How can evidence-based skills and practices reduce re-offending, support desistance, and encourage service user engagement during supervision in criminal justice settings? How can those who work with service users in these settings apply these skills and practices?
This book is the first to bring together international research on skills and practices in probation and youth justice, while exploring the wider contexts that affect their implementation in the public, private and voluntary sectors. Wide-ranging in scope, it also covers effective approaches to working with diverse groups such as ethnic minority service users, women and young people.
“…of interest to any probation practitioner, of any grade or organisation, in this book and I would encourage you to take the time to read and reflect upon its insightful contributions.” Probation Quarterly
"I’m often asked what practitioners can do to encourage and support desistance from crime. Now I know exactly what to tell them: read this book! This remarkable collection reviews the evidence base for everything from emotional work in probation to the recruitment of ex-offender engagement workers. It is an essential resource for understanding effective rehabilitation." Shadd Maruna, Professor of Criminology, University Manchester
"A well-articulated and comparative evidence base for the construction of effective working relationships in probation practice....a must read for practitioners and policy makers." Dr Aaron Pycroft, University of Portsmouth
Pamela Ugwudike is associate professor in criminology at the University of Southampton. Her research projects have focused on criminal justice practice and they have been funded by the Welsh Government, the Youth Justice Board, the National Probation Service, and the Prison Advice and Care Trust.
Peter Raynor is a former probation officer and qualified social worker, now emeritus research professor in criminology and criminal justice at Swansea University, where he has worked since 1975.
Jill Annison is associate professor in criminal justice studies at Plymouth University. Her career as a practitioner, in teaching and as a researcher, has focused on women offenders.
Part 1: Contextualizing practice: Key theoretical, organisational and policy developments;
Chapter 1: Introduction – Effective practice skills: new directions in research ~ Pamela Ugwudike, Peter Raynor, and Jill Annison;
Chapter 2: The effective practice of staff development in England and Wales: learning from history and contemporary research ~ Maurice Vanstone;
Chapter 3: The search for impact in British probation: from programmes to skills and implementation ~ Peter Raynor;
Chapter 4: Is constructive practice still possible in a competitive environment? Findings from a case study of a community rehabilitation company in England and Wales ~ Lol Burke, Matthew Millings and Gwen Robinson;
Chapter 5: Implementation uptake: organisational factors affecting evidence-based reform in community corrections in the United States ~ Danielle S. Rudes, Faye S. Taxman, Kimberly Kras, Kimberly S. Meyer & Shannon Magnuson;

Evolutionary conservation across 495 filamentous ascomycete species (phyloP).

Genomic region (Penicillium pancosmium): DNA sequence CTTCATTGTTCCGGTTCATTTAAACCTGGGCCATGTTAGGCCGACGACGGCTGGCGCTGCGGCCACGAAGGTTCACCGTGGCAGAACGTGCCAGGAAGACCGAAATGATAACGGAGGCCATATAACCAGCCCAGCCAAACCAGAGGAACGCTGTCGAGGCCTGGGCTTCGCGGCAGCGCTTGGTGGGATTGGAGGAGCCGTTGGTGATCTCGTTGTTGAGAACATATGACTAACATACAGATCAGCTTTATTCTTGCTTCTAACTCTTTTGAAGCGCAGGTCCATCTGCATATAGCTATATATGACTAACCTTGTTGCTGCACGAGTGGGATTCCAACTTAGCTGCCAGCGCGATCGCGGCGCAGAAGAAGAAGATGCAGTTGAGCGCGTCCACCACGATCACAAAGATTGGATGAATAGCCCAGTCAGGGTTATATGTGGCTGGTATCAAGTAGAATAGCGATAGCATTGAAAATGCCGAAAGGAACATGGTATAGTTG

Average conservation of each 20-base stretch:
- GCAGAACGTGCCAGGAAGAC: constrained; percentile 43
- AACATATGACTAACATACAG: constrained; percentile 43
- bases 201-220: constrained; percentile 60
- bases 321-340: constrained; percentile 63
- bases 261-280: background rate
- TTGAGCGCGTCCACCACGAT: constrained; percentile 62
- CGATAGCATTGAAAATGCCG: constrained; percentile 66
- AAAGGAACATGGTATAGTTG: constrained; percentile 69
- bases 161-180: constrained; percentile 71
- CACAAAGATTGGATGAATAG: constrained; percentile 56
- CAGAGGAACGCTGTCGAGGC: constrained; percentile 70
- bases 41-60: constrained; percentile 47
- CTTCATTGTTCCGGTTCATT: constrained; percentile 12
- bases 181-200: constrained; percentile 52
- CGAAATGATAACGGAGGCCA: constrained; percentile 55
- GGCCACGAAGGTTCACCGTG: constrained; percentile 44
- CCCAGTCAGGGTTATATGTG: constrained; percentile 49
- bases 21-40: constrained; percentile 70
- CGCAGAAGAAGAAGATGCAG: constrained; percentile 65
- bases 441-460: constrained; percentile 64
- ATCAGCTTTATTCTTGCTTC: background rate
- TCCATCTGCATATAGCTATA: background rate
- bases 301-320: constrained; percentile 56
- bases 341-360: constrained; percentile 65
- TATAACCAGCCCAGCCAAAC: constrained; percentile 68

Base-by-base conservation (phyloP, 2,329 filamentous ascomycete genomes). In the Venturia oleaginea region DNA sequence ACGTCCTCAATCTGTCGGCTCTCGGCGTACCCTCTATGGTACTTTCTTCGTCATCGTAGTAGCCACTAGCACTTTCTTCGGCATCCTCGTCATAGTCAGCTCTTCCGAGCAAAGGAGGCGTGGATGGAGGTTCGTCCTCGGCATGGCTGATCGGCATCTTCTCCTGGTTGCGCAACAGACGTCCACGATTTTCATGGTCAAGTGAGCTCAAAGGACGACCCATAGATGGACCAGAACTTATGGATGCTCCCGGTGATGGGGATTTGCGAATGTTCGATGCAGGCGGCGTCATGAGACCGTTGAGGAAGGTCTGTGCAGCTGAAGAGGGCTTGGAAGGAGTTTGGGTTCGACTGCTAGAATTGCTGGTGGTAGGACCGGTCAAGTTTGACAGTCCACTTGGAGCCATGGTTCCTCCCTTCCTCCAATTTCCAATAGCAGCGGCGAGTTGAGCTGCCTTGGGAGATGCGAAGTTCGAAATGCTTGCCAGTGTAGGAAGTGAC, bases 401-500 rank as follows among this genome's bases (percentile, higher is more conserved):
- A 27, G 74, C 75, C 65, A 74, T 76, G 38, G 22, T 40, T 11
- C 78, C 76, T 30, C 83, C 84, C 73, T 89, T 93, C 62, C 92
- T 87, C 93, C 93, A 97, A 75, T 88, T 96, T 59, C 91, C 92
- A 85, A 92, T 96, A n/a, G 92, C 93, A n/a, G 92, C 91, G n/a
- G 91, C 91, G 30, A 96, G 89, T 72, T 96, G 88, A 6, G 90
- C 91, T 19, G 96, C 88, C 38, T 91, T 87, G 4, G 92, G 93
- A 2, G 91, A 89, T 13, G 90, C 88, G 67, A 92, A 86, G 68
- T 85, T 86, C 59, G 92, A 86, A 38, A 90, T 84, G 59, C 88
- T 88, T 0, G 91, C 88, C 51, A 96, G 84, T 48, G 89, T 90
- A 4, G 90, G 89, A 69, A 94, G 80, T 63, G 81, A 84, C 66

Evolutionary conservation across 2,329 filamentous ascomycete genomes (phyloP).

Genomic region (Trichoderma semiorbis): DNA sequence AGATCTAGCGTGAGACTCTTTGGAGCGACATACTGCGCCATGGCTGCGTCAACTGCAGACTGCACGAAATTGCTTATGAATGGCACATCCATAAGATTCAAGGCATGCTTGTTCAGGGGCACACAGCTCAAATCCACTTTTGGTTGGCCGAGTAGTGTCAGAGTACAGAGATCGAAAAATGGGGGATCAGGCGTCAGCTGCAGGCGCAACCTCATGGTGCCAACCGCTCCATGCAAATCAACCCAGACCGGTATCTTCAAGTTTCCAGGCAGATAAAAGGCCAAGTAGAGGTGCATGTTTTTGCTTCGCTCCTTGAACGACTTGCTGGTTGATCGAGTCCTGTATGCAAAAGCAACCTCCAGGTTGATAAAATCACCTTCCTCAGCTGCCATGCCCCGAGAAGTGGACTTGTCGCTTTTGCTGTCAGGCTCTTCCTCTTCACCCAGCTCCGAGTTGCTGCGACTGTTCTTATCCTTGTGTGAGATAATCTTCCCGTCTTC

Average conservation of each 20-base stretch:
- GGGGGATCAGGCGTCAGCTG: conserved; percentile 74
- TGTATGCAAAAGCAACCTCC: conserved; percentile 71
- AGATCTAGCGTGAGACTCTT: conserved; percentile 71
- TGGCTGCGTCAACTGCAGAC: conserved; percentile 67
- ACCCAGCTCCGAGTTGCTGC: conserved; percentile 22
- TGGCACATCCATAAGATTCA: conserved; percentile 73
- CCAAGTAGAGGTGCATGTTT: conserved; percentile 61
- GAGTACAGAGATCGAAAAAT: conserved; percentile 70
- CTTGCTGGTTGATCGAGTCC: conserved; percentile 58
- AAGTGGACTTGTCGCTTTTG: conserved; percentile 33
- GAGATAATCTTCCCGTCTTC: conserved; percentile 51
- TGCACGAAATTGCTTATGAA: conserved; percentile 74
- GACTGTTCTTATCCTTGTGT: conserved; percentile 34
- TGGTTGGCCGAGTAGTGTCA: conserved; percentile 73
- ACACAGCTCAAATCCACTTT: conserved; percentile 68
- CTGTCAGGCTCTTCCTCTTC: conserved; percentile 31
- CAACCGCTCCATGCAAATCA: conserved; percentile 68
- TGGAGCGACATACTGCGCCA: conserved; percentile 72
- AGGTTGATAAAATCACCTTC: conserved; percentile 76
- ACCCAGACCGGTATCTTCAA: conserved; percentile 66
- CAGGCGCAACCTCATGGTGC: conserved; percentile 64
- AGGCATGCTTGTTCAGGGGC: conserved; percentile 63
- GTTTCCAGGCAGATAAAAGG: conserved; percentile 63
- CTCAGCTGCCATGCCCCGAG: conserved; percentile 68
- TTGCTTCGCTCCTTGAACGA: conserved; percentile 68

Part 2: International research on evidence‑based skills;
Chapter 6: The Risk-Need-Responsivity model: evidence diversity and integrative theory ~ Martine Herzog-Evans;
Chapter 7: Professional practices and skills in first interviews: a comparative perspective on probation practice in Spain and Belgium ~ Ester Blay and Johan Boxstaens;
Chapter 8: Desistance-related skills in Romanian probation contexts ~ Ioan Durnescu;
Chapter 9: From evidence-informed to evidence-based: the Strategic Training Initiative in Community Supervision ~ James Bonta, Guy Bourgon and Tanya Rugge;
Chapter 10: Promoting quality in probation supervision and policy transfer: evaluating the SEED programme in Romania and England ~ Angela Sorsby, Joanna Shapland and Ioan Durnescu;
Chapter 11: Supervision face-to-face contacts: the emergence of an intervention ~ Heather Toronjo and Faye S. Taxman;
Chapter 12: Understanding emotions as effective practice in English probation: the performance of emotional labour in building relationships ~
Andrew Fowler, Jake Phillips and Chalen Westaby;
Chapter 13: Staff supervision in youth justice and its relationship to skill development: findings from Australia ~ Charlene Pereira and Chris Trotter;
Part 3: Evidence-based practice with diverse groups;
Chapter 14: Evidence-based skills in Welsh youth justice settings ~ Pamela Ugwudike and Gemma Morgan;
Chapter 15: The impact of training and coaching on the development of practice skills in youth justice: findings from Australia ~ Chris Trotter;
Chapter 16: Can the recruitment of ex-offenders enhance offender engagement? An assessment of the London Probation Trust’s engagement worker role ~ Nigel Hosking and John Rico;
Chapter 17: Collaborative family work in youth justice ~ Chris Trotter;
Chapter 18: Resisting effective approaches for BAME offenders in England and Wales: the triumph of inertia ~ Patrick Williams and Pauline Durrance;
Chapter 19: The ambiguity of therapeutic justice and women offenders in England and Wales ~ Jill Annison, Tim Auburn, Daniel Gilling and Gisella Hanley Santos;
Chapter 20: Conclusion ~ Pamela Ugwudike, Jill Annison and Peter Raynor.